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Downtown Revitalization Authority shuts down today

Original post made on Feb 1, 2012

A state-ordered shut down of Mountain View's downtown Revitalization Authority took effect today, and city officials are not happy.

Read the full story here Web Link posted Wednesday, February 1, 2012, 1:57 PM

Comments (5)

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Posted by pat
a resident of Cuesta Park
on Feb 1, 2012 at 2:16 pm

Enough of the entitlement rhetoric from our mayor! Indeed, Castro and many other parts of our community have benefited from historical contributions to the redevelopment agency but it's time for the money tree to hibernate! We of the state and community can no longer support wealthy communities such as Mountain View. Yes, we ARE wealthy compared to many other statewide and country wide communities.It is unrealistic to compare ourselves, exclusively, with bay area neighboring communities.Silicon Valley is just different from the rest of the country! AS a near 50 year resident of Mountain View, I relaize the benefits contributed but at what point can it be halted without politicians crying over lost candy! The money is gone, there is no room for arguing or negotiating thus we need our mayor to focus on what we DO have and support current projects such as the library, Cuesta Anex, Google support,other Mountain View employer enhancements and community work. WE have a wonderful community spirit and having an attitude of a mayor who's glass is half full would help all of us in the long run. WE need a mayor who is a mentor and has a positive attitude. He needs to stop whining and be greateful for everything we DO have here in our great city!

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Posted by Backfill
a resident of Gemello
on Feb 1, 2012 at 3:22 pm

I thought that the schools will see more money because both the K-8 and HS districts are basic aid. If they were revenue limit then the state would backfill and the districts wouldn't see extra money. Or am I wrong?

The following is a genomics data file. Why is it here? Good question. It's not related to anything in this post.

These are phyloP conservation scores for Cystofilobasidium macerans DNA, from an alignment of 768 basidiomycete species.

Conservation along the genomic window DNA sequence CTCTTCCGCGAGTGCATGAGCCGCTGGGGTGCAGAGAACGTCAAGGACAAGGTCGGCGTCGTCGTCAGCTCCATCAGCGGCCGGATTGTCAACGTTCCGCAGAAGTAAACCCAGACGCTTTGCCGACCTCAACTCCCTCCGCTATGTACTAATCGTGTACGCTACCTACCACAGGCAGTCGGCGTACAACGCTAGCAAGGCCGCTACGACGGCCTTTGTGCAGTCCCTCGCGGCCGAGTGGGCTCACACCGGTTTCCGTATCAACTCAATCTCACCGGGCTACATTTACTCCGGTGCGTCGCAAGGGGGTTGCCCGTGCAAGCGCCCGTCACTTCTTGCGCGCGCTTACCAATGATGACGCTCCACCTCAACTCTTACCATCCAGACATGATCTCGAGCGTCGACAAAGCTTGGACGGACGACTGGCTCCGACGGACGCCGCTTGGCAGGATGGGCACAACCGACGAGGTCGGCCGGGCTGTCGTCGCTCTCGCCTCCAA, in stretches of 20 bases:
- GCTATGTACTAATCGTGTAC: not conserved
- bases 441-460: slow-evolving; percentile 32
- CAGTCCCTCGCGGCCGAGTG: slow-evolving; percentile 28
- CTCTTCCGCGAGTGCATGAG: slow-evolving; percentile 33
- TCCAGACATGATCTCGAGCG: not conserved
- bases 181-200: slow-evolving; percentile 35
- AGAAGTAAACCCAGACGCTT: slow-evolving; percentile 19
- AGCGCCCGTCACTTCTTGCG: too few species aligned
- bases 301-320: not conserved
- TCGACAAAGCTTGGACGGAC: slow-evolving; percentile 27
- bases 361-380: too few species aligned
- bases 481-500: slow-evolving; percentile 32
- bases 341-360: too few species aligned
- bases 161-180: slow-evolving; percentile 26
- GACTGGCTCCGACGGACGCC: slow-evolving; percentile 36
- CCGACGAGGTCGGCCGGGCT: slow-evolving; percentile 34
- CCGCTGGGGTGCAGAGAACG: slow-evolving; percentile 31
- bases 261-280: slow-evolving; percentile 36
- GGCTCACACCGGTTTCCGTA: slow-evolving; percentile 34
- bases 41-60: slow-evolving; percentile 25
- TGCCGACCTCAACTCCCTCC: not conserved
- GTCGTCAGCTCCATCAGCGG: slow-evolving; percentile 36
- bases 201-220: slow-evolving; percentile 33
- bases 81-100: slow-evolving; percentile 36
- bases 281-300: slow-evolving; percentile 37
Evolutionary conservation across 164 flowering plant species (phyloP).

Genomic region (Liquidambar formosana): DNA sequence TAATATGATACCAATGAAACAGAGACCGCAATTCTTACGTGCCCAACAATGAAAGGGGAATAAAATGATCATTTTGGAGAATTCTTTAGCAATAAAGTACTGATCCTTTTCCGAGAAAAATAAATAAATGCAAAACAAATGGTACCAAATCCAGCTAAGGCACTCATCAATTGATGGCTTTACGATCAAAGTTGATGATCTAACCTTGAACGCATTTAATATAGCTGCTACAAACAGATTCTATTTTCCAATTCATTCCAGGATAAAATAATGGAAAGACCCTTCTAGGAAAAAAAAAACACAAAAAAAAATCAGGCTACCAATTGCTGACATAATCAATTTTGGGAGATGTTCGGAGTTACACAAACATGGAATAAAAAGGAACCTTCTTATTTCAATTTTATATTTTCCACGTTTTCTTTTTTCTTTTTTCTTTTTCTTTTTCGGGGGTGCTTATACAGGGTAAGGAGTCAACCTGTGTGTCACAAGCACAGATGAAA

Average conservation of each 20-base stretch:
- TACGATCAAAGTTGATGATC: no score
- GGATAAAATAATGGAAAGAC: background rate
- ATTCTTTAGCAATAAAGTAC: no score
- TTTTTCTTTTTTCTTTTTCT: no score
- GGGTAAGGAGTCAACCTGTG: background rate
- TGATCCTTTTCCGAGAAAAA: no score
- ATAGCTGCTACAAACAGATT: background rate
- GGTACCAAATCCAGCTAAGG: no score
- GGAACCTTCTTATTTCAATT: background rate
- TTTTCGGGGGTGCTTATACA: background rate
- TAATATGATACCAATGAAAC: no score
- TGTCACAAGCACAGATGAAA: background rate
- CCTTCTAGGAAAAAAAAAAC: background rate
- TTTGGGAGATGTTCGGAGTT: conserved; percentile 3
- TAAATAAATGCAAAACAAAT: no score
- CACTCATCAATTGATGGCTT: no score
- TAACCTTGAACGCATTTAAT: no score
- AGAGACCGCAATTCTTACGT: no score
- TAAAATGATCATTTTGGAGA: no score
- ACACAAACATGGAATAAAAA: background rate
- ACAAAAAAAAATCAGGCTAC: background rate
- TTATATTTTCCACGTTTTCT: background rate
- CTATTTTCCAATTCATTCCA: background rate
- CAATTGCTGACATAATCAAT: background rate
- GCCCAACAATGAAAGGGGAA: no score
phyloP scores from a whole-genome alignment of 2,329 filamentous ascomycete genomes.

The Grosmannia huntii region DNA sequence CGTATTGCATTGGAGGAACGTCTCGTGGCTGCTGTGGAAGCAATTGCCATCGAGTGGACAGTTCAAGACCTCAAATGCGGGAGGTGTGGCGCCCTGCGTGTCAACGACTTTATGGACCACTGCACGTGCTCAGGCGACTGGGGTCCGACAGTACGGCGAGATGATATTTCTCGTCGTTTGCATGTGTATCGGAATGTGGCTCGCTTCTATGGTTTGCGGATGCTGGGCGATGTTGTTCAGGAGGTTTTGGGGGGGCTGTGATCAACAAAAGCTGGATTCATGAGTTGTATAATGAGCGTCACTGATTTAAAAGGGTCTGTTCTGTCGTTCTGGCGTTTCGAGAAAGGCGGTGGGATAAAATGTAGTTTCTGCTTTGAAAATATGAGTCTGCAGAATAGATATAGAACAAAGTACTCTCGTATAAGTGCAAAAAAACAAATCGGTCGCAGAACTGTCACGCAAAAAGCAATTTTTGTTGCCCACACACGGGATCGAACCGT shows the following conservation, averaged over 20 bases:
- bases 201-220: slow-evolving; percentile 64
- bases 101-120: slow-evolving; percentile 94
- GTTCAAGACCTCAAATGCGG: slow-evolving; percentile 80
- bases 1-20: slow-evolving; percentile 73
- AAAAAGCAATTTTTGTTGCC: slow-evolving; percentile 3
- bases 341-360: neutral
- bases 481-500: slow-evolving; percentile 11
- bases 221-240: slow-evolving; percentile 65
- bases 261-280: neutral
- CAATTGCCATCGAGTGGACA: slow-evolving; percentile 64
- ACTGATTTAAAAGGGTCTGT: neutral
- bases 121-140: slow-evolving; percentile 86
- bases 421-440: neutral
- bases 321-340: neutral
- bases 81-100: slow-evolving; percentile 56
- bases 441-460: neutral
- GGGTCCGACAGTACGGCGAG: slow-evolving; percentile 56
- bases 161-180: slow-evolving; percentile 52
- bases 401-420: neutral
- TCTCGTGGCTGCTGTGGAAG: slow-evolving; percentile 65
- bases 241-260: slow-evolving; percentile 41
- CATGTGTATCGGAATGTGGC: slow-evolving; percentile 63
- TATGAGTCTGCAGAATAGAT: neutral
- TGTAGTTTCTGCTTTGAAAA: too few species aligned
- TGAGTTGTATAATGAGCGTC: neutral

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Posted by kman
a resident of Monta Loma
on Feb 1, 2012 at 3:31 pm

"The 1969 tax district is credited with the transformation of Castro street from nearly deserted to a popular, vibrant destination"

It was never deserted. Out right lie. The city had less people, but business flourished then as they do now. Hopefully this will stop all the apartment building and bulling of people with property like they did with the guy on Old Middlefield and Rengstorff.

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Posted by Steven Nelson
a resident of Cuesta Park
on Feb 1, 2012 at 3:57 pm

Good riddance. After 5 years of talking about closing this in front of the Council (remember Daniel?) - I'm glad we ended up with the Gov, Assemblyman Paul Fong, and local state senators Alquist and Simitian as allies! details: The largest "special district" is determined by the county (controller-treasurer?) not the Mayor. Fire sale: come on Daniel, the local commercial real estate market is HOT! The Oversight Board will not be filled with dummies (the two from the county were just appointed by the Supervisors last Tues [item 11]- they are government finance professionals). The land will be set to be sold to the highest private (or public) bidder - at the right time. If a private buyer - all the value of the sale and build will be taxed at 100% of current value - and even more revenue will start to go to the city, county and schools GENERAL FUNDS.
Daniel - great reporting on the details of ALL those land transactions. I hadn't quite realized how much $M were tucked away in the "Revitalization" attic!!!!
Backfill, I think you are 100% right for the HS district. It's more iffy for the elementary school district (there is this weird $2.7 M "fair share").

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Posted by Steven Nelson
a resident of Cuesta Park
on Feb 1, 2012 at 4:50 pm

depending how the Oversight Board re-structures the debt (bonds) it might be desirable to stretch the bond payments to 2019. That way there would be less in bond payback payments each year - and therefore the schools (and County General Fund) could start getting a fraction of their LOST property taxes back starting next (this?) year. I'm sure this will be the county representatives goal. This would also (for sure) help the HS district, which otherwise would have lost it's entire $594,123.36 this year (pg. H-3 county Tax Rates & Information).

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